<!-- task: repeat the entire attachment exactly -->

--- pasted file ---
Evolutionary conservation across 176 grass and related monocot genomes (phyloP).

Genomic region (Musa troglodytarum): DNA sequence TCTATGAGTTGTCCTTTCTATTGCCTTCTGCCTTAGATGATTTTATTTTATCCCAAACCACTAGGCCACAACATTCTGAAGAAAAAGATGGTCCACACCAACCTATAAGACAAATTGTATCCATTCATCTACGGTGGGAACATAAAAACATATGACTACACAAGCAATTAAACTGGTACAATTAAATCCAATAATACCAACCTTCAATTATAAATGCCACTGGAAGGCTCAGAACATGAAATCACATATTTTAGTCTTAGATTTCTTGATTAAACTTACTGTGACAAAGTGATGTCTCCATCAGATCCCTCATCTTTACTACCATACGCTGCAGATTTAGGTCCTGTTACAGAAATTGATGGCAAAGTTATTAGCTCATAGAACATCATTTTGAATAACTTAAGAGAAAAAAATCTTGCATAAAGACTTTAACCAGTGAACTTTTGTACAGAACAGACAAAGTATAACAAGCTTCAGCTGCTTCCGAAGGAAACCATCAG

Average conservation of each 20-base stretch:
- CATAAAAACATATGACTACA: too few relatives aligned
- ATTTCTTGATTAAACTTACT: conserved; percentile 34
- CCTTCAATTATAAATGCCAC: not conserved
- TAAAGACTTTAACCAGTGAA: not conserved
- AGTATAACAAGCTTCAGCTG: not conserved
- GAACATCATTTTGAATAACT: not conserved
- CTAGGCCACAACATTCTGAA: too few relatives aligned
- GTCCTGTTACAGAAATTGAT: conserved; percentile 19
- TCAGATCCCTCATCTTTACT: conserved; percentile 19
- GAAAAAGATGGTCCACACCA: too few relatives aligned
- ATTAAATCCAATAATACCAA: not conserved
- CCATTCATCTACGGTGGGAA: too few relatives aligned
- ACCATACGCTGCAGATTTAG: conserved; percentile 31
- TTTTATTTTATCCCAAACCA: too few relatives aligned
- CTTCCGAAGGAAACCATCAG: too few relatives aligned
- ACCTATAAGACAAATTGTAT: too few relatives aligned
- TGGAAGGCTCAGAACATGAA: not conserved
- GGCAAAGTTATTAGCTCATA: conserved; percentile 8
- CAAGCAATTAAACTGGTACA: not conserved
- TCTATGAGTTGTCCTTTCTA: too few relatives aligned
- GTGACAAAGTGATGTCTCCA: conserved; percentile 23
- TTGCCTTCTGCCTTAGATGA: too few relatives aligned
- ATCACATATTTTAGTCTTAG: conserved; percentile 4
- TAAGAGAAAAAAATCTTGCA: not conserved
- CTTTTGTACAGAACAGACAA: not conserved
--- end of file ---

Evolutionary conservation across 176 grass and related monocot genomes (phyloP).

Genomic region (Musa troglodytarum): DNA sequence TCTATGAGTTGTCCTTTCTATTGCCTTCTGCCTTAGATGATTTTATTTTATCCCAAACCACTAGGCCACAACATTCTGAAGAAAAAGATGGTCCACACCAACCTATAAGACAAATTGTATCCATTCATCTACGGTGGGAACATAAAAACATATGACTACACAAGCAATTAAACTGGTACAATTAAATCCAATAATACCAACCTTCAATTATAAATGCCACTGGAAGGCTCAGAACATGAAATCACATATTTTAGTCTTAGATTTCTTGATTAAACTTACTGTGACAAAGTGATGTCTCCATCAGATCCCTCATCTTTACTACCATACGCTGCAGATTTAGGTCCTGTTACAGAAATTGATGGCAAAGTTATTAGCTCATAGAACATCATTTTGAATAACTTAAGAGAAAAAAATCTTGCATAAAGACTTTAACCAGTGAACTTTTGTACAGAACAGACAAAGTATAACAAGCTTCAGCTGCTTCCGAAGGAAACCATCAG

Average conservation of each 20-base stretch:
- CATAAAAACATATGACTACA: too few relatives aligned
- ATTTCTTGATTAAACTTACT: conserved; percentile 34
- CCTTCAATTATAAATGCCAC: not conserved
- TAAAGACTTTAACCAGTGAA: not conserved
- AGTATAACAAGCTTCAGCTG: not conserved
- GAACATCATTTTGAATAACT: not conserved
- CTAGGCCACAACATTCTGAA: too few relatives aligned
- GTCCTGTTACAGAAATTGAT: conserved; percentile 19
- TCAGATCCCTCATCTTTACT: conserved; percentile 19
- GAAAAAGATGGTCCACACCA: too few relatives aligned
- ATTAAATCCAATAATACCAA: not conserved
- CCATTCATCTACGGTGGGAA: too few relatives aligned
- ACCATACGCTGCAGATTTAG: conserved; percentile 31
- TTTTATTTTATCCCAAACCA: too few relatives aligned
- CTTCCGAAGGAAACCATCAG: too few relatives aligned
- ACCTATAAGACAAATTGTAT: too few relatives aligned
- TGGAAGGCTCAGAACATGAA: not conserved
- GGCAAAGTTATTAGCTCATA: conserved; percentile 8
- CAAGCAATTAAACTGGTACA: not conserved
- TCTATGAGTTGTCCTTTCTA: too few relatives aligned
- GTGACAAAGTGATGTCTCCA: conserved; percentile 23
- TTGCCTTCTGCCTTAGATGA: too few relatives aligned
- ATCACATATTTTAGTCTTAG: conserved; percentile 4
- TAAGAGAAAAAAATCTTGCA: not conserved
- CTTTTGTACAGAACAGACAA: not conserved